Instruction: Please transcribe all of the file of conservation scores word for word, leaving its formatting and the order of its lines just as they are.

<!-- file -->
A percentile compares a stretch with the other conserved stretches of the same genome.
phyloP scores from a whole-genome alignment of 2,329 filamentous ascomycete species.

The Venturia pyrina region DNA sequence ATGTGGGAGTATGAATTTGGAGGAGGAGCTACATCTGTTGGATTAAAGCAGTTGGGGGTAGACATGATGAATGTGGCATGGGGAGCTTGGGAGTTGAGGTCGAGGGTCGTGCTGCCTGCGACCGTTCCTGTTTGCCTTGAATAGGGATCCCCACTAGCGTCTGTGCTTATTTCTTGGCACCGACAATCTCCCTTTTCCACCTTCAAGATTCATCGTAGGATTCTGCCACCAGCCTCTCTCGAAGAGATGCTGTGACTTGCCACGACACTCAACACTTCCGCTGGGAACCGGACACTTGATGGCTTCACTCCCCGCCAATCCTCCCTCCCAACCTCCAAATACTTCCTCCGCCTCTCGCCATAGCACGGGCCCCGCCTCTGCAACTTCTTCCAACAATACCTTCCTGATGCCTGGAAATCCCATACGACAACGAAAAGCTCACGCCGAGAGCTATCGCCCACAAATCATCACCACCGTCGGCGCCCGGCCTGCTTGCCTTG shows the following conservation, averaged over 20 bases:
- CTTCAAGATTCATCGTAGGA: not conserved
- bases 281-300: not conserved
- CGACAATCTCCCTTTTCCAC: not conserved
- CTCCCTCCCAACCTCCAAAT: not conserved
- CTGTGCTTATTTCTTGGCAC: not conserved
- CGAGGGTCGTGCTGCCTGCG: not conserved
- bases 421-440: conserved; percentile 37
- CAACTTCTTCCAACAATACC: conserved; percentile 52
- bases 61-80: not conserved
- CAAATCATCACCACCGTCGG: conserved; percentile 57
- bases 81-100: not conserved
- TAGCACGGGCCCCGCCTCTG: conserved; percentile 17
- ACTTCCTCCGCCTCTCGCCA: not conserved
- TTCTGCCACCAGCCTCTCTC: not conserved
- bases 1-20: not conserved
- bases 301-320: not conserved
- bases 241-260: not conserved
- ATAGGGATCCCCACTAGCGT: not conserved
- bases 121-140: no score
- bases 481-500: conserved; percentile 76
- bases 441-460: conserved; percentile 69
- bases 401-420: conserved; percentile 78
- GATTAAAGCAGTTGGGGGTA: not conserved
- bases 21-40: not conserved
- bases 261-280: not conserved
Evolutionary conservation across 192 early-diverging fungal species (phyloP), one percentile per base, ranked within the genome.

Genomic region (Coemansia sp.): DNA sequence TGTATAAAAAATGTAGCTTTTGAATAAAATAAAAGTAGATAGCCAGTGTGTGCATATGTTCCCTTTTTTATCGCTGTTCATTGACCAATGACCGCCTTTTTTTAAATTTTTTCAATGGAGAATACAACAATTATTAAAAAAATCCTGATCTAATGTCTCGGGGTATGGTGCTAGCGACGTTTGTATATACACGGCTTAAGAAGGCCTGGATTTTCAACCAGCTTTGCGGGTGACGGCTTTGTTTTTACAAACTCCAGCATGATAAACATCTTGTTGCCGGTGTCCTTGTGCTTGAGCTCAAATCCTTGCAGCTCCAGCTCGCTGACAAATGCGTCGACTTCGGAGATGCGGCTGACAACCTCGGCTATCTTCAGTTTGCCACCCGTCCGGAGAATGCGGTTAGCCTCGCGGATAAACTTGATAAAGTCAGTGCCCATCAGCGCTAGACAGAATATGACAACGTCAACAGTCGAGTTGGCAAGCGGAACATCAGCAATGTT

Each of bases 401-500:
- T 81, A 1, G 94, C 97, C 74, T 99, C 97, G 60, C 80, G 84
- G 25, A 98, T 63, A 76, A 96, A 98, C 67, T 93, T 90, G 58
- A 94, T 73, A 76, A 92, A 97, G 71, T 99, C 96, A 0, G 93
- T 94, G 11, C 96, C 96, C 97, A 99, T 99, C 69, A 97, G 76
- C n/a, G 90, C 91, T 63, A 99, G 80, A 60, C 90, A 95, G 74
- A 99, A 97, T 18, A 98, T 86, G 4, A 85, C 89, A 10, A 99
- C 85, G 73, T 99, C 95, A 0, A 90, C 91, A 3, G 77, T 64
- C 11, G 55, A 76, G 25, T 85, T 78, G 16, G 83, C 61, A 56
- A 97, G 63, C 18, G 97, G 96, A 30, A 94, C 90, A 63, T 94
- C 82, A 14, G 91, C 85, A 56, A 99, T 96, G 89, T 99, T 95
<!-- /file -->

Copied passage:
A percentile compares a stretch with the other conserved stretches of the same genome.
phyloP scores from a whole-genome alignment of 2,329 filamentous ascomycete species.

The Venturia pyrina region DNA sequence ATGTGGGAGTATGAATTTGGAGGAGGAGCTACATCTGTTGGATTAAAGCAGTTGGGGGTAGACATGATGAATGTGGCATGGGGAGCTTGGGAGTTGAGGTCGAGGGTCGTGCTGCCTGCGACCGTTCCTGTTTGCCTTGAATAGGGATCCCCACTAGCGTCTGTGCTTATTTCTTGGCACCGACAATCTCCCTTTTCCACCTTCAAGATTCATCGTAGGATTCTGCCACCAGCCTCTCTCGAAGAGATGCTGTGACTTGCCACGACACTCAACACTTCCGCTGGGAACCGGACACTTGATGGCTTCACTCCCCGCCAATCCTCCCTCCCAACCTCCAAATACTTCCTCCGCCTCTCGCCATAGCACGGGCCCCGCCTCTGCAACTTCTTCCAACAATACCTTCCTGATGCCTGGAAATCCCATACGACAACGAAAAGCTCACGCCGAGAGCTATCGCCCACAAATCATCACCACCGTCGGCGCCCGGCCTGCTTGCCTTG shows the following conservation, averaged over 20 bases:
- CTTCAAGATTCATCGTAGGA: not conserved
- bases 281-300: not conserved
- CGACAATCTCCCTTTTCCAC: not conserved
- CTCCCTCCCAACCTCCAAAT: not conserved
- CTGTGCTTATTTCTTGGCAC: not conserved
- CGAGGGTCGTGCTGCCTGCG: not conserved
- bases 421-440: conserved; percentile 37
- CAACTTCTTCCAACAATACC: conserved; percentile 52
- bases 61-80: not conserved
- CAAATCATCACCACCGTCGG: conserved; percentile 57
- bases 81-100: not conserved
- TAGCACGGGCCCCGCCTCTG: conserved; percentile 17
- ACTTCCTCCGCCTCTCGCCA: not conserved
- TTCTGCCACCAGCCTCTCTC: not conserved
- bases 1-20: not conserved
- bases 301-320: not conserved
- bases 241-260: not conserved
- ATAGGGATCCCCACTAGCGT: not conserved
- bases 121-140: no score
- bases 481-500: conserved; percentile 76
- bases 441-460: conserved; percentile 69
- bases 401-420: conserved; percentile 78
- GATTAAAGCAGTTGGGGGTA: not conserved
- bases 21-40: not conserved
- bases 261-280: not conserved
Evolutionary conservation across 192 early-diverging fungal species (phyloP), one percentile per base, ranked within the genome.

Genomic region (Coemansia sp.): DNA sequence TGTATAAAAAATGTAGCTTTTGAATAAAATAAAAGTAGATAGCCAGTGTGTGCATATGTTCCCTTTTTTATCGCTGTTCATTGACCAATGACCGCCTTTTTTTAAATTTTTTCAATGGAGAATACAACAATTATTAAAAAAATCCTGATCTAATGTCTCGGGGTATGGTGCTAGCGACGTTTGTATATACACGGCTTAAGAAGGCCTGGATTTTCAACCAGCTTTGCGGGTGACGGCTTTGTTTTTACAAACTCCAGCATGATAAACATCTTGTTGCCGGTGTCCTTGTGCTTGAGCTCAAATCCTTGCAGCTCCAGCTCGCTGACAAATGCGTCGACTTCGGAGATGCGGCTGACAACCTCGGCTATCTTCAGTTTGCCACCCGTCCGGAGAATGCGGTTAGCCTCGCGGATAAACTTGATAAAGTCAGTGCCCATCAGCGCTAGACAGAATATGACAACGTCAACAGTCGAGTTGGCAAGCGGAACATCAGCAATGTT

Each of bases 401-500:
- T 81, A 1, G 94, C 97, C 74, T 99, C 97, G 60, C 80, G 84
- G 25, A 98, T 63, A 76, A 96, A 98, C 67, T 93, T 90, G 58
- A 94, T 73, A 76, A 92, A 97, G 71, T 99, C 96, A 0, G 93
- T 94, G 11, C 96, C 96, C 97, A 99, T 99, C 69, A 97, G 76
- C n/a, G 90, C 91, T 63, A 99, G 80, A 60, C 90, A 95, G 74
- A 99, A 97, T 18, A 98, T 86, G 4, A 85, C 89, A 10, A 99
- C 85, G 73, T 99, C 95, A 0, A 90, C 91, A 3, G 77, T 64
- C 11, G 55, A 76, G 25, T 85, T 78, G 16, G 83, C 61, A 56
- A 97, G 63, C 18, G 97, G 96, A 30, A 94, C 90, A 63, T 94
- C 82, A 14, G 91, C 85, A 56, A 99, T 96, G 89, T 99, T 95